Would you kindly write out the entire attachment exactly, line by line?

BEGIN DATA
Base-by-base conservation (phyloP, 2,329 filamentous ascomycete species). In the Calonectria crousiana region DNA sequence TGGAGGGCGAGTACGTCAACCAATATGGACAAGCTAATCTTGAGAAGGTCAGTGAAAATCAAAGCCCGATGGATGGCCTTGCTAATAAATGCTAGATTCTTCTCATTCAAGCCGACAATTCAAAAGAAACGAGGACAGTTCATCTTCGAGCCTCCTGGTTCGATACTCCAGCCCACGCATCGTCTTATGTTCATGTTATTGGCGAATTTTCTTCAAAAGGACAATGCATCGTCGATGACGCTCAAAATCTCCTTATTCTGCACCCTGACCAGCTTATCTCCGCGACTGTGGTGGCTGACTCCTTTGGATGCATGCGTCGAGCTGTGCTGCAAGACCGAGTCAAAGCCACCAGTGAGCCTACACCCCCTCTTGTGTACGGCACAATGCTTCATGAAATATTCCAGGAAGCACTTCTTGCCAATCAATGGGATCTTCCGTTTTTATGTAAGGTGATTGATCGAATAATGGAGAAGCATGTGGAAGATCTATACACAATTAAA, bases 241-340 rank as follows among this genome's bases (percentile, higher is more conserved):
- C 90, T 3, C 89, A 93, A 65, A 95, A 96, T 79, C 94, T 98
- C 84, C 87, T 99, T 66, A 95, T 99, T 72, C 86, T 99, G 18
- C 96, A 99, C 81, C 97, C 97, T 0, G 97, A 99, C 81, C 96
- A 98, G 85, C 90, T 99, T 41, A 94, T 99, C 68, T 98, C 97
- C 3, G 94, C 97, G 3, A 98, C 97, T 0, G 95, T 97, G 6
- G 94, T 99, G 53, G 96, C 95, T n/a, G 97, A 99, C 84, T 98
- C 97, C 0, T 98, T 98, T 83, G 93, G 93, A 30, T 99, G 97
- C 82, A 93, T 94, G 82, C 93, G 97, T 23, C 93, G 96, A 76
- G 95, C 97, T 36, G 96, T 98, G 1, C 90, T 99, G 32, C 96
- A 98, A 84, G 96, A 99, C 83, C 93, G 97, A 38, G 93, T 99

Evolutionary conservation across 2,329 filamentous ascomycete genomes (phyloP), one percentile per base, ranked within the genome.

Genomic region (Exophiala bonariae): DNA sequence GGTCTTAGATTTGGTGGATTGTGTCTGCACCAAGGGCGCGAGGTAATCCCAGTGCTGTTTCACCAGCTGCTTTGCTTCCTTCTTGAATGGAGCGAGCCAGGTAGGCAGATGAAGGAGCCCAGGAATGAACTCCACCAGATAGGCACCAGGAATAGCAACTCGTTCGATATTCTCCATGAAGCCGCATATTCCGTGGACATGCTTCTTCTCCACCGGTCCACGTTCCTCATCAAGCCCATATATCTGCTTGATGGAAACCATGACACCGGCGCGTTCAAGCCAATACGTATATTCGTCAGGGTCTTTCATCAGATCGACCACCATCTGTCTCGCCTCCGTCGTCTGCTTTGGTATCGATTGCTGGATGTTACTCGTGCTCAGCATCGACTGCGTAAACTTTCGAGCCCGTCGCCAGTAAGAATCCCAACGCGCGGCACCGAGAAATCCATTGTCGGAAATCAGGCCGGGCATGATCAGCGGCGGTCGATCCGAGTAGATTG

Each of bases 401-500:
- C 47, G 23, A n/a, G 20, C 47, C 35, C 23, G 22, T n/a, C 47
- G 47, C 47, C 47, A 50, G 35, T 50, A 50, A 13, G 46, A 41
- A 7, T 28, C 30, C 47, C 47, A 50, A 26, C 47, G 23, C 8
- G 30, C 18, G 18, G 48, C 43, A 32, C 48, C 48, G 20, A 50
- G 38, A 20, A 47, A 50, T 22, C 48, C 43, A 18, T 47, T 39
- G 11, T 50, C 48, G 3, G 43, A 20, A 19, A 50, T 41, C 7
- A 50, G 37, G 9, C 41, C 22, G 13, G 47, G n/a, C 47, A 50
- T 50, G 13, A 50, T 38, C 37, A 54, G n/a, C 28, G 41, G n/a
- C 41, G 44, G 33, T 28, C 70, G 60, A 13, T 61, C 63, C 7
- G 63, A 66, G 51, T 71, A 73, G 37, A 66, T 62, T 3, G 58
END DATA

Base-by-base conservation (phyloP, 2,329 filamentous ascomycete species). In the Calonectria crousiana region DNA sequence TGGAGGGCGAGTACGTCAACCAATATGGACAAGCTAATCTTGAGAAGGTCAGTGAAAATCAAAGCCCGATGGATGGCCTTGCTAATAAATGCTAGATTCTTCTCATTCAAGCCGACAATTCAAAAGAAACGAGGACAGTTCATCTTCGAGCCTCCTGGTTCGATACTCCAGCCCACGCATCGTCTTATGTTCATGTTATTGGCGAATTTTCTTCAAAAGGACAATGCATCGTCGATGACGCTCAAAATCTCCTTATTCTGCACCCTGACCAGCTTATCTCCGCGACTGTGGTGGCTGACTCCTTTGGATGCATGCGTCGAGCTGTGCTGCAAGACCGAGTCAAAGCCACCAGTGAGCCTACACCCCCTCTTGTGTACGGCACAATGCTTCATGAAATATTCCAGGAAGCACTTCTTGCCAATCAATGGGATCTTCCGTTTTTATGTAAGGTGATTGATCGAATAATGGAGAAGCATGTGGAAGATCTATACACAATTAAA, bases 241-340 rank as follows among this genome's bases (percentile, higher is more conserved):
- C 90, T 3, C 89, A 93, A 65, A 95, A 96, T 79, C 94, T 98
- C 84, C 87, T 99, T 66, A 95, T 99, T 72, C 86, T 99, G 18
- C 96, A 99, C 81, C 97, C 97, T 0, G 97, A 99, C 81, C 96
- A 98, G 85, C 90, T 99, T 41, A 94, T 99, C 68, T 98, C 97
- C 3, G 94, C 97, G 3, A 98, C 97, T 0, G 95, T 97, G 6
- G 94, T 99, G 53, G 96, C 95, T n/a, G 97, A 99, C 84, T 98
- C 97, C 0, T 98, T 98, T 83, G 93, G 93, A 30, T 99, G 97
- C 82, A 93, T 94, G 82, C 93, G 97, T 23, C 93, G 96, A 76
- G 95, C 97, T 36, G 96, T 98, G 1, C 90, T 99, G 32, C 96
- A 98, A 84, G 96, A 99, C 83, C 93, G 97, A 38, G 93, T 99

Evolutionary conservation across 2,329 filamentous ascomycete genomes (phyloP), one percentile per base, ranked within the genome.

Genomic region (Exophiala bonariae): DNA sequence GGTCTTAGATTTGGTGGATTGTGTCTGCACCAAGGGCGCGAGGTAATCCCAGTGCTGTTTCACCAGCTGCTTTGCTTCCTTCTTGAATGGAGCGAGCCAGGTAGGCAGATGAAGGAGCCCAGGAATGAACTCCACCAGATAGGCACCAGGAATAGCAACTCGTTCGATATTCTCCATGAAGCCGCATATTCCGTGGACATGCTTCTTCTCCACCGGTCCACGTTCCTCATCAAGCCCATATATCTGCTTGATGGAAACCATGACACCGGCGCGTTCAAGCCAATACGTATATTCGTCAGGGTCTTTCATCAGATCGACCACCATCTGTCTCGCCTCCGTCGTCTGCTTTGGTATCGATTGCTGGATGTTACTCGTGCTCAGCATCGACTGCGTAAACTTTCGAGCCCGTCGCCAGTAAGAATCCCAACGCGCGGCACCGAGAAATCCATTGTCGGAAATCAGGCCGGGCATGATCAGCGGCGGTCGATCCGAGTAGATTG

Each of bases 401-500:
- C 47, G 23, A n/a, G 20, C 47, C 35, C 23, G 22, T n/a, C 47
- G 47, C 47, C 47, A 50, G 35, T 50, A 50, A 13, G 46, A 41
- A 7, T 28, C 30, C 47, C 47, A 50, A 26, C 47, G 23, C 8
- G 30, C 18, G 18, G 48, C 43, A 32, C 48, C 48, G 20, A 50
- G 38, A 20, A 47, A 50, T 22, C 48, C 43, A 18, T 47, T 39
- G 11, T 50, C 48, G 3, G 43, A 20, A 19, A 50, T 41, C 7
- A 50, G 37, G 9, C 41, C 22, G 13, G 47, G n/a, C 47, A 50
- T 50, G 13, A 50, T 38, C 37, A 54, G n/a, C 28, G 41, G n/a
- C 41, G 44, G 33, T 28, C 70, G 60, A 13, T 61, C 63, C 7
- G 63, A 66, G 51, T 71, A 73, G 37, A 66, T 62, T 3, G 58